7.      The seller will allow the buyer to take occupancy of the property, namely No 7 Thornburg Avenue Mount Pleasant, Harare effective 1st November 2009 on a rental basis at a cost of US$600,00 per month. This cost to (sic) shall be borne by the Agent and shall be payable until such time as payment has been received in full.


8.      Legal costs incurred by both the buyer and seller as a result of the handling of this sale shall be borne by Midstar Properties (Pvt) Ltd and paid on presentation.


9.      This understanding shall remain in force until such time as the agent has paid the whole outstanding amount and no amendments shall be made by either party unless by consent and in writing”.



Following this MOU, a payment of USD10 000 was deposited by Magirazi on 4 November 2009 into the trust account of Lofty and Fraser.


It was not until 4 January 2010 that the appellant’s legal practitioners wrote to Voteti’s legal practitioners responding to their letter of 19 October 2009.  In that letter, they alleged that the purchase price had not been paid in full in accordance with the terms of the agreement and that unless the full purchase price was paid, it was the Seller’s intention to cancel the contract.  Four months later on 7 April 2010, the appellant’s legal practitioners by letter to Voteti’s legal practitioners advised that the agreement was cancelled.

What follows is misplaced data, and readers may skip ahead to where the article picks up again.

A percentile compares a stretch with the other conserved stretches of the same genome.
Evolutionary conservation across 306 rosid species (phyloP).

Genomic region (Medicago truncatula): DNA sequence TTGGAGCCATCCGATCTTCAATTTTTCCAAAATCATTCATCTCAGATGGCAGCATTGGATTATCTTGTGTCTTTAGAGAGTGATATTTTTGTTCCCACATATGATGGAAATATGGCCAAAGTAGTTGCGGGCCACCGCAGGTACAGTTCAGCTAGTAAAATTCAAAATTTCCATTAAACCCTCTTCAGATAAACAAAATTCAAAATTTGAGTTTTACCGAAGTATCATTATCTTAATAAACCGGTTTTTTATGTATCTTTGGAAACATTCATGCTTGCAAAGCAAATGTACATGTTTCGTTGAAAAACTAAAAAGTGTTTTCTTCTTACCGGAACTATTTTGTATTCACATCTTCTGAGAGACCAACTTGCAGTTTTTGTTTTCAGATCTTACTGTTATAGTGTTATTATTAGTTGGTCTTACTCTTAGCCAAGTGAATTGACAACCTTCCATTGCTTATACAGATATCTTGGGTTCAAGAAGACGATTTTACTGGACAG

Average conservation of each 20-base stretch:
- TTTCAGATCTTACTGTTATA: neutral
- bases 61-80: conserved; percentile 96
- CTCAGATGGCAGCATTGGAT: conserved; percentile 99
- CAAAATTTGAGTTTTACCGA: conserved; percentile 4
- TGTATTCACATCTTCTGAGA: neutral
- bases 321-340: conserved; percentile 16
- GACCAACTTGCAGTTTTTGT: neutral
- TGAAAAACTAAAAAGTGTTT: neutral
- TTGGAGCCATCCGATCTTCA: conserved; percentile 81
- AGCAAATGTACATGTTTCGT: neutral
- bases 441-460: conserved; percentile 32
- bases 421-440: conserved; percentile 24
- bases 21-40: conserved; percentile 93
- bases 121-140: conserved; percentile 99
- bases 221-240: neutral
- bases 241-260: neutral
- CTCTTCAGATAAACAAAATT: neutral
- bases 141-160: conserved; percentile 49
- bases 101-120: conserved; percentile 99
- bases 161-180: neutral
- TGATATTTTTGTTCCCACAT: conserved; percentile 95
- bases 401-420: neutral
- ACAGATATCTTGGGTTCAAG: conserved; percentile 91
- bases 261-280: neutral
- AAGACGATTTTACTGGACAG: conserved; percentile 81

By 13 June 2010, no further payment in terms of the MOU had been made and de Villiers reported the matter to the Police.  Two days later, on 15 June 2010, Voteti issued summons against the appellant claiming, inter alia, transfer of the property and, in the alternative, a refund of the purchase money paid in the sum of USD145 000.  The appellant counter- claimed for the ejectment of Voteti from the property and tendered the amount received by her which she claimed to be USD80 000.